The companywide approach to telemetry is being built around Azure Monitor Application Insights, Azure Data Lake (Gen2) and Azure Data Explorer. “Application Insights provides the ability to ingest and organize incoming telemetry data, while Azure Data Explorer gives us the ability to aggregate and support queries across very large data sets stored in our data lake,” he says.
Taking away the mystery
When it comes to getting more insights out of Microsoft’s SAP workload, it really came down to taking the mystery away.
“For SAP, we had to get out of the four walls and shine a light so it’s no longer a black box,” says Aron Stern, a senior software engineer inside CSEO who is responsible for the Azure architecture of the company’s SAP infrastructure.
First, the team needed to simplify everything.
“We thought about the solution in two parts, telemetry, the raw metadata being emitted by our applications, then monitoring, reporting on service health through dashboards and alerting,” Stern says. “From there we separated the data into three layers—infrastructure, application, and business process.”
Then the team needed to implement a bit of customization.
“We built a small custom application using a few Azure tools,” Stern says. “That allowed us to convert our application and business process telemetry events from SAP into common schema—this allowed us to stitch our transactions together so we could get the end-to-end view we were looking for.”
The team then ingested all the SAP data into its Application Insights instance and fed that into an Azure Data Lake for cold storage and Power BI reporting.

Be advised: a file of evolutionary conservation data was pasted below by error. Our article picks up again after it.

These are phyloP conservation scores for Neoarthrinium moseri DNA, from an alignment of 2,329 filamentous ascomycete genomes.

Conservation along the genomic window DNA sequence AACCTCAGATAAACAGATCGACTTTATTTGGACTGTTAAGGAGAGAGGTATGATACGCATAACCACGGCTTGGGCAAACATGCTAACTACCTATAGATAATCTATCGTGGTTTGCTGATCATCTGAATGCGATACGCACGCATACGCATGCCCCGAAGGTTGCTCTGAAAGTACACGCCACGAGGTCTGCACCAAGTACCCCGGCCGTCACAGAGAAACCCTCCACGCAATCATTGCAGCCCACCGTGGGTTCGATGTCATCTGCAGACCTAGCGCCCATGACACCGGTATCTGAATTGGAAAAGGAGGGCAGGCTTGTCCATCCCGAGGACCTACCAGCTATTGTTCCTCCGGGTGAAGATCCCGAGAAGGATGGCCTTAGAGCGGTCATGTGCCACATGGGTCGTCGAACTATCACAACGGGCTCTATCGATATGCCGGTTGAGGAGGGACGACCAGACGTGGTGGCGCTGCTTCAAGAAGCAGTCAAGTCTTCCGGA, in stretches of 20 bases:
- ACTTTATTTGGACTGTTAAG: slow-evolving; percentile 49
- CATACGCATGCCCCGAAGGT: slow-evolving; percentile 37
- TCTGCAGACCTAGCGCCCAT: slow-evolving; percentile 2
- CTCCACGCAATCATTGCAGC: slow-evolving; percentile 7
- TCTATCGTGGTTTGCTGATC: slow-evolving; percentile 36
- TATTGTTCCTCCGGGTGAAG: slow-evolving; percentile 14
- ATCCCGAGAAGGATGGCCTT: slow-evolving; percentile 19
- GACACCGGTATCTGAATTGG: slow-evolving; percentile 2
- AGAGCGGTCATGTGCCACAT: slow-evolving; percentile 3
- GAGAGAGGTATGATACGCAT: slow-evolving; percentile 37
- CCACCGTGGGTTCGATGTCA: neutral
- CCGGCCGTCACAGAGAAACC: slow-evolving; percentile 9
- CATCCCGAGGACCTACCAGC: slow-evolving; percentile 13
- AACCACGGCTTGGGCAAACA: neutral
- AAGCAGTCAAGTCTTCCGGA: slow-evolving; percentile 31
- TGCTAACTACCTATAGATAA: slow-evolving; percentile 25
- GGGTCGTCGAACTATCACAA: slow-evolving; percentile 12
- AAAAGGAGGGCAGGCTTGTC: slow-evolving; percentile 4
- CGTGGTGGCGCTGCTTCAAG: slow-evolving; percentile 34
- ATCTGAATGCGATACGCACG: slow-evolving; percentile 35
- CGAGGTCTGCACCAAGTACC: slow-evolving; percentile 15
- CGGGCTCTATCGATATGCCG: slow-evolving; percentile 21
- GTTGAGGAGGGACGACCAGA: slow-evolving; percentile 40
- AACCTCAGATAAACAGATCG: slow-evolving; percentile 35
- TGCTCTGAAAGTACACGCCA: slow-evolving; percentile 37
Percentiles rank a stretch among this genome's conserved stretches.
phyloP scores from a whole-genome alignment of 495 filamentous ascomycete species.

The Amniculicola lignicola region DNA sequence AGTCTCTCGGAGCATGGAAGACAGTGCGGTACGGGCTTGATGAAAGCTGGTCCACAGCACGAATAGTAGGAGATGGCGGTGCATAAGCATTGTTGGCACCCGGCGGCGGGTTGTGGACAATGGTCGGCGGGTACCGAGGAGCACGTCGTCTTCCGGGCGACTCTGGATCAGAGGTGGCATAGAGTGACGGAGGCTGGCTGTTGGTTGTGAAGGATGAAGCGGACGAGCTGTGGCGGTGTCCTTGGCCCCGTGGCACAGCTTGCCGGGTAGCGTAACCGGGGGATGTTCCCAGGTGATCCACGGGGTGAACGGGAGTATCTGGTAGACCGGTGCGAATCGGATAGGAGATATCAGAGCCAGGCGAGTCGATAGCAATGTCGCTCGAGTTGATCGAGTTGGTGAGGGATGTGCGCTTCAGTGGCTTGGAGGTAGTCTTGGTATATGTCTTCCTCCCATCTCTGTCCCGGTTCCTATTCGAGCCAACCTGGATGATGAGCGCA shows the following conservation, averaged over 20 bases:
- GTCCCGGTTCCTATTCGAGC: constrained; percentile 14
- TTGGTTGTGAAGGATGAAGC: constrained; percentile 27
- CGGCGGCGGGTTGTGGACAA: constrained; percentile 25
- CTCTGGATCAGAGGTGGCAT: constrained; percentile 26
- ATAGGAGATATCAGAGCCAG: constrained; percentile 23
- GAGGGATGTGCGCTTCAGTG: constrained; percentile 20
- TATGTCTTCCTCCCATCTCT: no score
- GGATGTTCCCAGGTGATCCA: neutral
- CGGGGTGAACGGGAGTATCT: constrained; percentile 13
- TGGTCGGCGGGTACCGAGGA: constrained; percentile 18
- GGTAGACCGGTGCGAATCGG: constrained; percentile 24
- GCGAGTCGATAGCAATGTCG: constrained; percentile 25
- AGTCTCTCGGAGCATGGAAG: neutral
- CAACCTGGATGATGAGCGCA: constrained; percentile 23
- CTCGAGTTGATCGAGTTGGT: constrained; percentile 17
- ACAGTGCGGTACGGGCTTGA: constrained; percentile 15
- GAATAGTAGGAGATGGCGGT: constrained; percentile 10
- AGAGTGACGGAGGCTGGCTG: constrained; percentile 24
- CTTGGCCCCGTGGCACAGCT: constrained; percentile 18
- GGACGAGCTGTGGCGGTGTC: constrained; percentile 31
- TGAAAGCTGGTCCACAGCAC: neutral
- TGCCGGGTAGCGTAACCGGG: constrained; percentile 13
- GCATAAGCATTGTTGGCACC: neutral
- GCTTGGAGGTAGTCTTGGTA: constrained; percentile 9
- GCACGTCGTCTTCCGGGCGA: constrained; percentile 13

This new shift has enabled a powerful transformation, says Blake Barrow, a principal software engineer inside CSEO. “Business process telemetry is what enables us to measure SLA’s and provide transparency to our users,” he says.
Everyone who has access to this new telemetry are enjoying a whole wave of new insights.
“Our employee users now have better insight into any transaction they have on SAP,” Barrow says. “Our engineering teams are getting the data they need to detect issues before they can create downstream problems. Business executives have access to dashboards that provide near real-time status of transaction volumes, so they look for trends and do health checks on their programs.”
All are changes that wouldn’t be possible without transforming the way Microsoft approaches telemetry. “These are the kinds of improvements that can help us all have more impact,” he says. “This is what digital transformation is all about.”
Barrow, Stern, and Sullivan will be presenting how Microsoft is using UTP to gain insights on its SAP workload at the SAP SapphireNow Conference on Wednesday, May 8th. Go here to learn more about their session. Go here to learn more about how Microsoft migrated its SAP workload to Microsoft Azure and much more on how the company is managing its SAP workload.
Tags: application health, Azure App Insights, azure log analytics, Azure Monitor, DevOps, end-to-end monitoring, enterprise cloud monitoring, hybrid cloud monitoring, PaaS monitoring, SCOM, service health